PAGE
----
[edit] Grieving a break-up
 
Denial – The person getting broken up with is unable to admit that the relationship is really over. They may try to continue to call the person when they want to be left alone.
 
Anger – When the reality sets in that the relationship is over, it is common to demand to know why they are being broken up with. This phase can make them feel like they are being treated unfairly and it may cause them to become angry at people close to them who want to help aid the situation.
 
Bargaining – After the anger stage, one will try to plead with their former partner by promising that whatever caused the break up will never happen again. Example: “I can change, please give me a chance”.
 
Depression – Next the person might feel discouraged that their bargaining plea did not convince their former partner to change their mind. This will send the person into the depression stage and can cause a lack of sleep, eating and even disrupt daily life tasks.
 
Acceptance – Moving on from the situation and person is the last stage. The person accepts that the relationship is over and begins to move forward with their life. The person might not be completely over the situation but they are done going back and forth to the point where they can accept the reality of the situation. [4]
 
[edit] Grieving in substance abuse
 
Denial – People feel that they do not have a problem concerning alcohol or substances. Even if they do feel as if they might have a small problem they believe that they have complete control over the situation and can stop drinking or doing drugs whenever they want. Example: “I don’t have to drink all of the time. I can stop whenever I want”
 
Bargaining – This is the stage that drug and alcohol abusers go through when they are trying to convince themselves or someone else that they are going to stop abusing in order to get something out of it or get themselves out of trouble. Example: “God, I promise I’ll never use again if you just get me out of trouble.”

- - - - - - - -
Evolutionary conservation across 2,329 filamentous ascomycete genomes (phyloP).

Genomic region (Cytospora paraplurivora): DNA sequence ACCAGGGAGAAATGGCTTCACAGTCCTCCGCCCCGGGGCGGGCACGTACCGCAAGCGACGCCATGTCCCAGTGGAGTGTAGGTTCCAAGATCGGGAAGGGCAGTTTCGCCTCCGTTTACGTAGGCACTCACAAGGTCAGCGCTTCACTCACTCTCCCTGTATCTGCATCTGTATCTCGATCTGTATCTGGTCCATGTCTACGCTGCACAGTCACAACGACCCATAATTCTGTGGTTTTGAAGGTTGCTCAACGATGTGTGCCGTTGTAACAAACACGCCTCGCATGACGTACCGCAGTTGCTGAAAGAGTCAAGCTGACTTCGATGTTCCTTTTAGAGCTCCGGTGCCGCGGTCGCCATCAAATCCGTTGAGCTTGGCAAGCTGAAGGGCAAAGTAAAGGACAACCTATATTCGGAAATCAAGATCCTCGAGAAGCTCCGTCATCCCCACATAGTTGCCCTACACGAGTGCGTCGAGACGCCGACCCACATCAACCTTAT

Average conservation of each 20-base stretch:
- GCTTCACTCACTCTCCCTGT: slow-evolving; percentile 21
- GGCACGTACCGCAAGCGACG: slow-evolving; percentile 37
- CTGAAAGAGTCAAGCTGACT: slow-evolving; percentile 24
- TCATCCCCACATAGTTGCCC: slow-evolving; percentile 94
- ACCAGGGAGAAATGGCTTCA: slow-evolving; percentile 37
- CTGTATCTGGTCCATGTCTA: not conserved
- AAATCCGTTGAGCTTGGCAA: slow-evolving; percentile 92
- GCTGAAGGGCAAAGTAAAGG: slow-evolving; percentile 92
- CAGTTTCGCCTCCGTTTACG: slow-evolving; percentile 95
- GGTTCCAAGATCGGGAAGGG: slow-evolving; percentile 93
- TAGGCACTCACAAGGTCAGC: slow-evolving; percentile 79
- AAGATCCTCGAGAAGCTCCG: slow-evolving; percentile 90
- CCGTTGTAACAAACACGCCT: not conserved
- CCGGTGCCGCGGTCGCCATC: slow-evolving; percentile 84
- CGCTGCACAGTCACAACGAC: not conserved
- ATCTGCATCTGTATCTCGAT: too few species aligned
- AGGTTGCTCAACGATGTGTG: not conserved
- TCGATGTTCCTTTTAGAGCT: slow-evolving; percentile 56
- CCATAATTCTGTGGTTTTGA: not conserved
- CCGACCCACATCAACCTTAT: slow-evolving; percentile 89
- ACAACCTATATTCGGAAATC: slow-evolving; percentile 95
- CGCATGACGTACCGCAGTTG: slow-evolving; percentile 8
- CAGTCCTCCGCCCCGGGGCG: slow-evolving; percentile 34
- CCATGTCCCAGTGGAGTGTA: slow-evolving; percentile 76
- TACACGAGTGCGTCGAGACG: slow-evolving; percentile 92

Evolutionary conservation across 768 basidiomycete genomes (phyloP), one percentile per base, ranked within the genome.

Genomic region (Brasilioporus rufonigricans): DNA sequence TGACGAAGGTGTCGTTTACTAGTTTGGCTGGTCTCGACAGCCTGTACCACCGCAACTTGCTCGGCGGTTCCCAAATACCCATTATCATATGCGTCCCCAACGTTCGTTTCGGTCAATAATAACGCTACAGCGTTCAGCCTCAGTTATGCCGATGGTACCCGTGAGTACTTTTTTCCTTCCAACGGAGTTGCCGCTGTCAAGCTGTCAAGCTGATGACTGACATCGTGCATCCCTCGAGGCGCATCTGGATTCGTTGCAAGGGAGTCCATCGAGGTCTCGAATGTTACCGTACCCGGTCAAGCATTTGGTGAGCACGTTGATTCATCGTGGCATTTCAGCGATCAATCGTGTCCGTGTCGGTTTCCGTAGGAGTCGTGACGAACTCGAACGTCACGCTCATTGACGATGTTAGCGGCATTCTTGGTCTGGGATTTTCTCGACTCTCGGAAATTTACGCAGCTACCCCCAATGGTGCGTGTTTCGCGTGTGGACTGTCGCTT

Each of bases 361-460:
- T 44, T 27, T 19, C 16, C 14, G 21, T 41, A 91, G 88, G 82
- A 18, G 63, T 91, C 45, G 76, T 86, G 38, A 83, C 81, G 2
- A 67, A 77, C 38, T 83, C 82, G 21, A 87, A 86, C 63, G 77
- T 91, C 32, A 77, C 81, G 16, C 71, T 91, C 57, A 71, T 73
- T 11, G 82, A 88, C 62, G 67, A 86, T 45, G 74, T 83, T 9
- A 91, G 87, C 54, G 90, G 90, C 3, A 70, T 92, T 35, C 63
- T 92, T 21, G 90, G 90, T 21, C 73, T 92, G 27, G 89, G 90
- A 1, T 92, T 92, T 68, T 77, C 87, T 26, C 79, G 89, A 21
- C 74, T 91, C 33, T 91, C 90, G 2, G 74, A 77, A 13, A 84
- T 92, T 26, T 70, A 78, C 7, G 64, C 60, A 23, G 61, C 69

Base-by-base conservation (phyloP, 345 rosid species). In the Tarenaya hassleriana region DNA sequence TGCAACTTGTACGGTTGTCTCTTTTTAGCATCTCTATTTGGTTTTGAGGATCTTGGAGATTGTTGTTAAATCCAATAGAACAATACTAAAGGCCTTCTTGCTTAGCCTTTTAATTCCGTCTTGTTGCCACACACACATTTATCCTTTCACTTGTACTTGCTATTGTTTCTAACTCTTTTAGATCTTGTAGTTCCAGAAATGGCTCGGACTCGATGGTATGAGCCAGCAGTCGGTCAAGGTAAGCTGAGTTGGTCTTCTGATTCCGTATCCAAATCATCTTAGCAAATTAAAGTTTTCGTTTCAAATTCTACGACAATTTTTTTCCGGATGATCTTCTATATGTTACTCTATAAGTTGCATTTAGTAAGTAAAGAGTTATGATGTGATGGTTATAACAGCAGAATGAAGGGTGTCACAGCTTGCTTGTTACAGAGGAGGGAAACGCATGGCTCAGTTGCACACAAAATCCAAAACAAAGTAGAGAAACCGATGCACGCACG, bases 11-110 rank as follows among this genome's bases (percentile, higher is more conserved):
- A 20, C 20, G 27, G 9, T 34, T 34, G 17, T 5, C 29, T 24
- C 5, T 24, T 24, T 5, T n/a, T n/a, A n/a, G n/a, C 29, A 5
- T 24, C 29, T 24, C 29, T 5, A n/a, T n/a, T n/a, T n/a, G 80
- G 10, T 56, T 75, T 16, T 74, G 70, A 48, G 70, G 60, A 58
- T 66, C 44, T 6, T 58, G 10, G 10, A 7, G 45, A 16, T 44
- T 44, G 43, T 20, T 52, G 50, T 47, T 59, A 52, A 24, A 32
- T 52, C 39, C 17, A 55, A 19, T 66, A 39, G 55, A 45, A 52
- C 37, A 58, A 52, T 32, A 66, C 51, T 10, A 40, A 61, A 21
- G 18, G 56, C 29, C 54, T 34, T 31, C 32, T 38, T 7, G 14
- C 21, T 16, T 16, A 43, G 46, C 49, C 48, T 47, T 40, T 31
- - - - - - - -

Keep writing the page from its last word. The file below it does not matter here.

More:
Anger – The anger stage of abusers relates to how they get upset because they have this disease of addiction or are angry that they can no longer use drugs. Some of these examples include “I don’t want to have this addiction anymore.” “This isn’t fair I’m too young to have this problem.”
 
Depression – Sadness and hopelessness are important parts of the depression stage when dealing with a drug abuser. Most abusers experience this when they are going through the withdrawal stage quitting their addiction. It is important to communicate these feelings as a process of the healing.
 
Acceptance – With substance abusers admitting you have a problem is different than accepting you have a problem. When you admit you have a problem this is more likely to occur in the bargaining stage. Accepting that you have a problem is when you own that you have a problem and start the process to resolve the issue. [5]
 
As stated above, according to her theory, Kübler-Ross claimed these stages do not necessarily come in order, nor are all stages experienced by all patients. She stated, however, that a person will always experience at least two of the stages. Often, people will experience several stages in a "roller coaster" effect—switching between two or more stages, returning to one or more several times before working through it.[2] Women are more likely than men to experience all five stages.[2]
 
However, the Kübler-Ross theory holds that there are individuals who struggle with death until the end. Some psychologists believe that the harder a person fights death, the more likely they will be to stay in the denial stage. If this is the case, it is possible the ill person will have more difficulty dying in a dignified way. Other psychologists state that not confronting death until the end is adaptive for some people.[2]
 
[edit] Cultural relevance
 
A dying individual's approach to death has been linked to the amount of meaning and purpose a person has found throughout his lifetime. A study of 160 people with less than three months to live showed that those who felt they understood their purpose in life or found special meaning, faced less fear and despair in the final weeks of their lives than those who had not. In this and similar studies, spirituality helped dying individuals deal with the depression stage more aggressively than those who were not spiritual.

All info taken from :  http://en.wikipedia.org/wiki/K%C3%BCbler-Ross_model
Firelight

"When you allow life to flow... without struggle... your Soul is restored."   ~z2z~

Offline luise.volta

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Re: 5 Stages of Grief
« Reply #1 on: June 05, 2012, 12:24:35 PM »
That is so helpful and I'm not sure we can quote even from the Wikipedia because of copywrite law. I will ask Kirk. Sending love...
"Courage doesn't always roar. Sometimes it's a quiet voice at the end of the day saying, I'll try again tomorrow." -- Mary Ann Radmacher

Offline Beth 2011

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Re: 5 Stages of Grief
« Reply #2 on: June 05, 2012, 03:18:19 PM »
I like this firelight.  I can see I have passed through most of these with my son.  Also, this is very true with chronic illness.  My DD was diagnosed several years ago with a chronic illness and it just turned her world upside down.  I can see where we all went through this and you do get to to the point of saying it is going to be ok and deal with it on a day to day basis.  You really learn who your friends are too and who you can count on....

Offline firelight

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Re: 5 Stages of Grief
« Reply #3 on: June 05, 2012, 07:36:27 PM »